Yes—once you’ve removed the oil cooler lines, you’ll want to drain any excess oil. It will drip from underneath your car, so be sure to put a pan underneath to catch the excess oil and avoid an oil spill.

Meet Our Experts

John Davis
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Car Expert
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Certified mechanic with 10+ years of experience
John Davis is an expert automotive writer and former automotive mechanic. John's work spans multiple categories, and he relishes the opportunity to research a new subject and expand his area of expertise and industry knowledge. To date, John has written more than 200 articles covering car maintenance and care, car advice, how-to guides, and more.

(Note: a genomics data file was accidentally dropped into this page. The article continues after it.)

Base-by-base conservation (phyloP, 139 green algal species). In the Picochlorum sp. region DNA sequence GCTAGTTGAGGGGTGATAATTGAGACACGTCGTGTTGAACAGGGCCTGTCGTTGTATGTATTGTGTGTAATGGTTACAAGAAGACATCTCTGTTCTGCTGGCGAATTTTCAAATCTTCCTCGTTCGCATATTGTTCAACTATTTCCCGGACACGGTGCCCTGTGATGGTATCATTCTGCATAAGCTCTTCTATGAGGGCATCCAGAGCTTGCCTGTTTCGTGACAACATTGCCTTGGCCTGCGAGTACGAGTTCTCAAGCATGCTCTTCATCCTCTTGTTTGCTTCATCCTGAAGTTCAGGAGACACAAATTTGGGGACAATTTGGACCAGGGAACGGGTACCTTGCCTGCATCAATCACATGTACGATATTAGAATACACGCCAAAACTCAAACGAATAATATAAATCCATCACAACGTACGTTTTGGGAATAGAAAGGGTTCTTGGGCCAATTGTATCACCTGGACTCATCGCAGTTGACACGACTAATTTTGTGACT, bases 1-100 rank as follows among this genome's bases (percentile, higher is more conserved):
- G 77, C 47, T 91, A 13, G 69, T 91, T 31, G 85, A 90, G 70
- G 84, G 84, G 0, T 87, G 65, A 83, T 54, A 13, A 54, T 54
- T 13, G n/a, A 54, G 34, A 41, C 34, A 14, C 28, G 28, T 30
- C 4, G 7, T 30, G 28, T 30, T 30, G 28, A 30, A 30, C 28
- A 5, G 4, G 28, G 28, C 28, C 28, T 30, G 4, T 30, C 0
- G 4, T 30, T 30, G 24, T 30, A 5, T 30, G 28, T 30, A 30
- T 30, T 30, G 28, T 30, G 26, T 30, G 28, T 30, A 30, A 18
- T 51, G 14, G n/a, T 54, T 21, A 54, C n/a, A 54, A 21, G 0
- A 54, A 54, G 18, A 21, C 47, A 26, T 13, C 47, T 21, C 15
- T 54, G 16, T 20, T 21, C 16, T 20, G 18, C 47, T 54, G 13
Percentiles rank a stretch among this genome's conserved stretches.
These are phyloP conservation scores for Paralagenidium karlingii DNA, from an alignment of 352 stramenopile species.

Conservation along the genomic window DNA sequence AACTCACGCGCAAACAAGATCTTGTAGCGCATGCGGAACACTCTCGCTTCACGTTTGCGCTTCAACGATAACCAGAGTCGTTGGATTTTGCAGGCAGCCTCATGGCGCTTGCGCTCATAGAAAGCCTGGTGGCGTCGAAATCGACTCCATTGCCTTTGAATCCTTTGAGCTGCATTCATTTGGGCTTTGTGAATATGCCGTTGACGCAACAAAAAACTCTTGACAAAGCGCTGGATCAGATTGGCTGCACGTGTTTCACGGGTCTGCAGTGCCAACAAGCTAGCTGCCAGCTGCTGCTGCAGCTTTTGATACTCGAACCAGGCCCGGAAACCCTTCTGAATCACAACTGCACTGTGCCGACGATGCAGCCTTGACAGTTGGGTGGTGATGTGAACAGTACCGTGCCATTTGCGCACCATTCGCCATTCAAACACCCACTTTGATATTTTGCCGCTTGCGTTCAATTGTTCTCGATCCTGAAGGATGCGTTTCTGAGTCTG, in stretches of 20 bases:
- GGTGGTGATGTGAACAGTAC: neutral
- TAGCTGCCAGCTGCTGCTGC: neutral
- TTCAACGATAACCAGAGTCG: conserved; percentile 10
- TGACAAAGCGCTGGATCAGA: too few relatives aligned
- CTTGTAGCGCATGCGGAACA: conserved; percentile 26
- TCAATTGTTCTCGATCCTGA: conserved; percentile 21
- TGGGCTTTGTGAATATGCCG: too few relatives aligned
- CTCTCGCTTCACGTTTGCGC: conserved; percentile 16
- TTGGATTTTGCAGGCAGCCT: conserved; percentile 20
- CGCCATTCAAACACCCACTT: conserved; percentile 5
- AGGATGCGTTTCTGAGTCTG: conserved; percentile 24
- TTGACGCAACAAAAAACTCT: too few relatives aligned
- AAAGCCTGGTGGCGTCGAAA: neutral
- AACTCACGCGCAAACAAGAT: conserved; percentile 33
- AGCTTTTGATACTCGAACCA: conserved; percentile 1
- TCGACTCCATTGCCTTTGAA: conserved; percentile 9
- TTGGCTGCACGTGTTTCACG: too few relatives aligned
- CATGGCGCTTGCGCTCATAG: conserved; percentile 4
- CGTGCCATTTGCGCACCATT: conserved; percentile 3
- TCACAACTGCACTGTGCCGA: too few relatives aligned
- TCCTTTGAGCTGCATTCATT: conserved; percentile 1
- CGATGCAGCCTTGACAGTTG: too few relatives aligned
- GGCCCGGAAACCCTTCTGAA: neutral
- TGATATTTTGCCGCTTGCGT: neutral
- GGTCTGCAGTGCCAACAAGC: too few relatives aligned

Prior to joining Jerry’s editorial team, John worked as a mechanic and freelance writer, creating content for clients including HotCars and SetPower.
Jessica Barrett
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Car Expert
Jessica Barrett is a senior insurance writer and editor with 10 years of experience in the automotive and travel industries. A specialist in car insurance, car loans, and car ownership, Jessica’s mission is to create comprehensive content that car owners can use to manage their costs and improve their lives. As a managing editor for a team of writers and insurance specialists, Jessica has edited over 2,000 articles for Jerry on topics ranging from local insurance shopping tips to refinancing car loans with bad credit.